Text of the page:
Temporary lanes on Interstate 95 will reopen this weekend, Gov. Josh Shapiro announced Tuesday, just days after a collapse left the major infrastructure hub impassable.
The construction was used as a backdrop for Shapiro’s news conference announcing the accelerated timeline. He said rebuilding efforts on the east side were on track to be complete that evening, and work to the west side of the roadway would begin Wednesday.
“We have worked around the clock to get this done, and we’ve completed each phase safely and ahead of schedule,” Shapiro said. “That’s all due to the incredible coordination with our local, state, and federal partners — and thanks to the hard-working men and women of the Philadelphia Building Trades who are making this happen.”
Shapiro said Pennsylvania State Police would continue escorting trucks carrying pavers up I-95 as crews work around the clock to meet the weekend opening.
The Pennsylvania Department of Transportation is using recycled glass aggregate to fill the damaged section. Transportation Secretary Mike Carroll said this method has been used many times in the past, including underneath various sections of I-95.
“That glass aggregate is used in Maine, Rhode Island, New Jersey, Virginia, and as far away as Arizona. Those states, like Pennsylvania, recognize the quality of the product and its uses in certain applications like this.” Carroll said. “I have 100% confidence in its ability to withstand the traffic that’s on that facility once we open it.”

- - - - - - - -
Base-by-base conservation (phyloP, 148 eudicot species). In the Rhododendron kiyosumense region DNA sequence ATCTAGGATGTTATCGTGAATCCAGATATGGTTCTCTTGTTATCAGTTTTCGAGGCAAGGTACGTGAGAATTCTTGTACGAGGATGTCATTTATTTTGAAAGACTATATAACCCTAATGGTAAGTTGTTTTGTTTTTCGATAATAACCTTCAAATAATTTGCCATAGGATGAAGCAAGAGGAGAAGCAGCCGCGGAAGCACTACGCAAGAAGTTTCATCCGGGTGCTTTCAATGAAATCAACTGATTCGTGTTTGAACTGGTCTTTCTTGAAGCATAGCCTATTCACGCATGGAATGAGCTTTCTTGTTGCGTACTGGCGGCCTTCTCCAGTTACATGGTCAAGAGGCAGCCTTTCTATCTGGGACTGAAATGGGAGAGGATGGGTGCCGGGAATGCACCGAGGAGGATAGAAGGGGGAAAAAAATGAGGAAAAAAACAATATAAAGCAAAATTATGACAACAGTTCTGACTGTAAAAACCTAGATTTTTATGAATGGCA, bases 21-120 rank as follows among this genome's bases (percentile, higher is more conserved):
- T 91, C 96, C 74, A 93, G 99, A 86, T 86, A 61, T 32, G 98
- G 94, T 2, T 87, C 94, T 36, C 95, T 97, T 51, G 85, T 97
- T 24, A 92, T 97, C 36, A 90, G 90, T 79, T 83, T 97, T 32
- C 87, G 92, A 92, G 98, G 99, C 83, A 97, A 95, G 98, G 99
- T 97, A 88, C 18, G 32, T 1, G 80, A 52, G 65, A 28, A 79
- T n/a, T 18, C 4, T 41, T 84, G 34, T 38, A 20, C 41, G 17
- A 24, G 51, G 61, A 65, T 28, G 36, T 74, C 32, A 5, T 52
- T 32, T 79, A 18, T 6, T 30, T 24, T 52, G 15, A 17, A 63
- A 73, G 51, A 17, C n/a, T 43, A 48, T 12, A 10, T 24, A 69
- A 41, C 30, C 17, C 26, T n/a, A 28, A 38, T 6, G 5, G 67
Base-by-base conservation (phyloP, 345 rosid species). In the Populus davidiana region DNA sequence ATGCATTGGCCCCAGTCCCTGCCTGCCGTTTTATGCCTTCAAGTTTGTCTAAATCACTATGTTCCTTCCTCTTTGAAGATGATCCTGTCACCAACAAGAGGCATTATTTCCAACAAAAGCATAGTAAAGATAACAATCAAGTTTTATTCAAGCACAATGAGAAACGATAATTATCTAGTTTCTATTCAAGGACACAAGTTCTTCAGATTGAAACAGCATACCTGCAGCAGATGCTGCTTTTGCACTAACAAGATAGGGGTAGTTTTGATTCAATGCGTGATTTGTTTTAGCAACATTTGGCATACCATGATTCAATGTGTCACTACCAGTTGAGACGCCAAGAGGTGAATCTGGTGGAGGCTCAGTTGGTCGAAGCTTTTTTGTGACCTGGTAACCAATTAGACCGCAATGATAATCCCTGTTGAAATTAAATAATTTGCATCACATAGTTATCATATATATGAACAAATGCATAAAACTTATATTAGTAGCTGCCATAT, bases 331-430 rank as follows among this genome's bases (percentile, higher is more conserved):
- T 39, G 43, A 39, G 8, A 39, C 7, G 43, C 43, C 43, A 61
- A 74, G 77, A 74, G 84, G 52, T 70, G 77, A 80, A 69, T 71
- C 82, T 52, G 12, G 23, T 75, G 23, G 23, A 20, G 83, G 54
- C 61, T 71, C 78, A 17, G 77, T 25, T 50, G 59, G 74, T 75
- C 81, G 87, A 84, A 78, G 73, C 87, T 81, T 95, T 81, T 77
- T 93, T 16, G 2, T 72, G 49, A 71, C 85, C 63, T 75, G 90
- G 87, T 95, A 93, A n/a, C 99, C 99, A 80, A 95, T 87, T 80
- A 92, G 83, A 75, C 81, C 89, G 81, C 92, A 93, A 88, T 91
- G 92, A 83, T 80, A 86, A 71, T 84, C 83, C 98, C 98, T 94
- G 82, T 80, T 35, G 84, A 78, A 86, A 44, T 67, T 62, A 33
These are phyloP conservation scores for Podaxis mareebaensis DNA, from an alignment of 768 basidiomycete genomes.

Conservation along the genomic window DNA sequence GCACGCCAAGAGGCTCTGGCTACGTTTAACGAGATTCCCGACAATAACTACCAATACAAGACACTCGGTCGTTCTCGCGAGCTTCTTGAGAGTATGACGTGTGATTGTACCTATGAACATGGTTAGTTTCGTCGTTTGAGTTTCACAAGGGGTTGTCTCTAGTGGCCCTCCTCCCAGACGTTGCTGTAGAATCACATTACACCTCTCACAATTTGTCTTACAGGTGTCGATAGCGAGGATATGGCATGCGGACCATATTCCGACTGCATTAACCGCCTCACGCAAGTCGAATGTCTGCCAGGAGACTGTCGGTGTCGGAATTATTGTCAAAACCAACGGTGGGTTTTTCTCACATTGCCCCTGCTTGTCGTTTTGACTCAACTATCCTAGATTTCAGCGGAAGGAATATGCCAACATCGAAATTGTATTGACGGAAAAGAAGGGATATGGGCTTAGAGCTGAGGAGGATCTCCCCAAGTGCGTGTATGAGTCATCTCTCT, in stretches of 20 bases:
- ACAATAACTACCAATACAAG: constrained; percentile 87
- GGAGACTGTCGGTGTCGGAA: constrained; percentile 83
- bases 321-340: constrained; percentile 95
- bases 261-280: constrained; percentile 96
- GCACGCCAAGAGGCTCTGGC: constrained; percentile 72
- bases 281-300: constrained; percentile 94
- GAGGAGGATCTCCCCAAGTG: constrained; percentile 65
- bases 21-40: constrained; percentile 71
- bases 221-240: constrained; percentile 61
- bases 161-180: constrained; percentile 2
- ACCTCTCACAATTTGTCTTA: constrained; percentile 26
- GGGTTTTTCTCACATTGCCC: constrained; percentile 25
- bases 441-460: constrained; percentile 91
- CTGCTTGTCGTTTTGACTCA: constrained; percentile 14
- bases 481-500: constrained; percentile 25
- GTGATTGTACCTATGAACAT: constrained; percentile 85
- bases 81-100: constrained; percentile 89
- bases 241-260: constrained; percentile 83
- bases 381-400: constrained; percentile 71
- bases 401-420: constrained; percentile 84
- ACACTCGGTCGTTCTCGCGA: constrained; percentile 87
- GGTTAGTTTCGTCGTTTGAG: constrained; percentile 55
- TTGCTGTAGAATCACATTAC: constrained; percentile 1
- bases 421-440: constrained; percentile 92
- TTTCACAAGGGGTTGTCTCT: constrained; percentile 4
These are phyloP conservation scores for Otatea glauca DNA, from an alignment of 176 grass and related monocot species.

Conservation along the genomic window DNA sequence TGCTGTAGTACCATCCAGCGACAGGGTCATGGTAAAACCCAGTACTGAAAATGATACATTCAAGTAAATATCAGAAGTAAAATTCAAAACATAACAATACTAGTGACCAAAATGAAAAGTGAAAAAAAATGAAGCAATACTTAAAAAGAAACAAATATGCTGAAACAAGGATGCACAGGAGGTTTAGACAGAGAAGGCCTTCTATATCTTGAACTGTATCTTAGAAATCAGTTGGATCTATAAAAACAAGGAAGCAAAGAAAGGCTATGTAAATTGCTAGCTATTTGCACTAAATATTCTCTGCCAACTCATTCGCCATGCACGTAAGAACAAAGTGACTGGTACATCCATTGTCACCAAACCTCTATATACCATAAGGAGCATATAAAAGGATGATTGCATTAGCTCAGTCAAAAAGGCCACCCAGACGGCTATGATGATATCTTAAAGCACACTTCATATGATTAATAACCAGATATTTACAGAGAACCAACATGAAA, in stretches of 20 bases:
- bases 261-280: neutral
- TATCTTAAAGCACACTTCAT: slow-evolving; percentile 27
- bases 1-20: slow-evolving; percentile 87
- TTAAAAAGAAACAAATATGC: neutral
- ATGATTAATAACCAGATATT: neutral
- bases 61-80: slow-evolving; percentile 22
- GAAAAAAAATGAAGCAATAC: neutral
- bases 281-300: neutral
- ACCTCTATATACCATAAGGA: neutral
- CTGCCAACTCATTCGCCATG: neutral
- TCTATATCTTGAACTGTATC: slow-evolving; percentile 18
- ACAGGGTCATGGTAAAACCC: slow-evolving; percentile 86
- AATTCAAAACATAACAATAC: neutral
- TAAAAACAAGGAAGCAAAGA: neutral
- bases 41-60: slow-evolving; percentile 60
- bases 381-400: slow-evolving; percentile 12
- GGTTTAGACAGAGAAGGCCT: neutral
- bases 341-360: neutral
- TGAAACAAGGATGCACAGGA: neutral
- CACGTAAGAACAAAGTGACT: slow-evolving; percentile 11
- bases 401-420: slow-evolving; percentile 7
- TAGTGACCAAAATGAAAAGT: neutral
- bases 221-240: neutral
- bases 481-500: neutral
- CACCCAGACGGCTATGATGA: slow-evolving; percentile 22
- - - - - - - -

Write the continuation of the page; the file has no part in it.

Last week, the Governor’s office set up a 24/7 livestream of rebuild operations. The stream has since gained popularity on social media and is something Shapiro himself admitted he’s “completely addicted to it.”
“Like a synchronized swim match … they pull up the dump truck, they load the rebar in, and they take it away,” he said. “These guys know what they’re doing. It is amazing for the public to see. I’ve loved watching it!”
The overall cost of the project is estimated to be between $25 and $30 million. U.S. Senators Bob Casey and John Fetterman, along with U.S. Rep. Brendan Boyle, have announced $3 million in federal emergency funding directed to PennDOT to assist with repairs.
A day after the collapse, Shapiro signed a Proclamation of Disaster Emergency, freeing up $7 million in state funds to be used for reconstruction.
An average of 160,000 vehicles use the damaged section of highway daily, according to PennDOT.